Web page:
A fringe political party linked to Irish Republican Army dissidents on Thursday predicted more bloodshed over Northern Ireland, describing it as a territory under British occupation.

Richard Walsh, publicity director for Republican Sinn Fein, told a Belfast news conference that traditional Irish republicans would never accept the 1998 peace accord that forged a joint Catholic-Protestant government in Northern Ireland — but kept the territory within the United Kingdom.

Republican Sinn Fein is the rarely seen public face of a splinter group called the Continuity IRA, which claimed responsibility for fatally shooting a policeman through the head March 9.

It was the first paramilitary killing of a policeman since 1998, and came two days after another breakaway group, the Real IRA, killed two off-duty, unarmed British soldiers outside an army base. Both dissident groups are trying to unravel the IRA's 1997 cease-fire and the power-sharing deal it inspired.

The IRA killed nearly 1,800 people during its failed 1970-97 campaign to force Northern Ireland into the Irish Republic. In 2005 it formally renounced violence and disarmed, and two years later the IRA-linked Sinn Fein party recognized the authority of the Northern Ireland police as part of its power-sharing deal with Protestants.

Walsh said Sinn Fein had betrayed traditional IRA values and was "administering British rule in Ireland ... and supporting the armed forces of occupation in our country."

"The reality is that when you have occupation within a country there is invariably resistance, including armed resistance," Walsh said. "And we have always upheld the right of the Irish people to use any level of controlled and disciplined force to drive the British out of Ireland. We make no apology for that. ... It's regrettable that loss of life occurs, but sadly it's an inevitable fact."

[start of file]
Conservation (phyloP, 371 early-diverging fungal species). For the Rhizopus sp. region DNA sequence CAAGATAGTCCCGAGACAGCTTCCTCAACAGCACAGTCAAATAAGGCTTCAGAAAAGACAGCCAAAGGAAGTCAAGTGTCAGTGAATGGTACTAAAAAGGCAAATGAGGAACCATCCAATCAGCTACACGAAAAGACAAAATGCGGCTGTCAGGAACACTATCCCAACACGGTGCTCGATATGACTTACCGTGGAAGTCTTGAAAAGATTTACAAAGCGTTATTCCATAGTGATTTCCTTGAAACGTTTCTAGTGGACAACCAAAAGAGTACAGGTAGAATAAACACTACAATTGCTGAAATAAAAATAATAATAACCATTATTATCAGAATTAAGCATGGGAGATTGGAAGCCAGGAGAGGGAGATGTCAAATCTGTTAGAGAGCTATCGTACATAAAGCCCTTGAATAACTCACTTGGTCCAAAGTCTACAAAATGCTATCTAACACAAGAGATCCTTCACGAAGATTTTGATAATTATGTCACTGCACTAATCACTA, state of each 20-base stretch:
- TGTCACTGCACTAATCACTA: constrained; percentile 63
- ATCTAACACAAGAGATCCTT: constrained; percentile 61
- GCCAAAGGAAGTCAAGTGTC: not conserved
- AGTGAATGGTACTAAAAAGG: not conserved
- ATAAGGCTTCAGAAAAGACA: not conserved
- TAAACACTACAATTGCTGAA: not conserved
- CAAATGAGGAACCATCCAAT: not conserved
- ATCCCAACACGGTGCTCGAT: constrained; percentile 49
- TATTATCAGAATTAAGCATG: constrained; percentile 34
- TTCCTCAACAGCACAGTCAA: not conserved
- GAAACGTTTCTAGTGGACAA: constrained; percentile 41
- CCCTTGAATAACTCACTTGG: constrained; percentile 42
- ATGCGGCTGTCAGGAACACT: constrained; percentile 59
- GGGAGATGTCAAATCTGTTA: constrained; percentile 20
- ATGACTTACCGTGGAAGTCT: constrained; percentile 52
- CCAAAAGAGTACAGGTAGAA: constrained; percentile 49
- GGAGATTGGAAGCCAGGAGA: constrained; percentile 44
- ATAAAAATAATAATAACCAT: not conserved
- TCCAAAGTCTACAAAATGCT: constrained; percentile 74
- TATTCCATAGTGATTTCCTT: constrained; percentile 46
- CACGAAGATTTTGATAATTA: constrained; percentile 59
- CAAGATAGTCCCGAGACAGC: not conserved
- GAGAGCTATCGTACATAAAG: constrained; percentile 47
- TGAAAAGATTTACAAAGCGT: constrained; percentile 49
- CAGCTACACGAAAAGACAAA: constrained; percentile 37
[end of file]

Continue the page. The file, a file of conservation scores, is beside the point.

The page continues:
When a reporter asked Walsh whether he could justify the murder of police officers who enjoy support from both the British Protestant and Irish Catholic sides of the community, he rejected the premise.

"I don't accept the use of the term 'murder.' They're acts of war," he said.

Walsh spoke alongside several young men whom police targeted in house raids in the working-class Catholic neighborhood near the scene of the March 9 killing. One of those present was arrested March 14 on suspicion of involvement in the killing, but was freed Wednesday without charge. They wore caps or hats to conceal their faces from television cameras and photographers.

In a related development, a third person charged in connection with the policeman's killing was arraigned Thursday in a court southwest of Belfast.

Two people — a 17-year-old boy and a 37-year-old former Sinn Fein councilman — were charged earlier this week with murdering the policeman, 48-year-old Constable Stephen Carroll, an English-born Catholic.

The latest suspect, a 21-year-old man, was charged with concealing information about the killing. Police and court officials ordered news organizations not to reveal any details about the man because it could put his life in danger.

The man didn't speak during the hearing, and his lawyer didn't apply for bail. He was jailed pending his next court appearance April 17.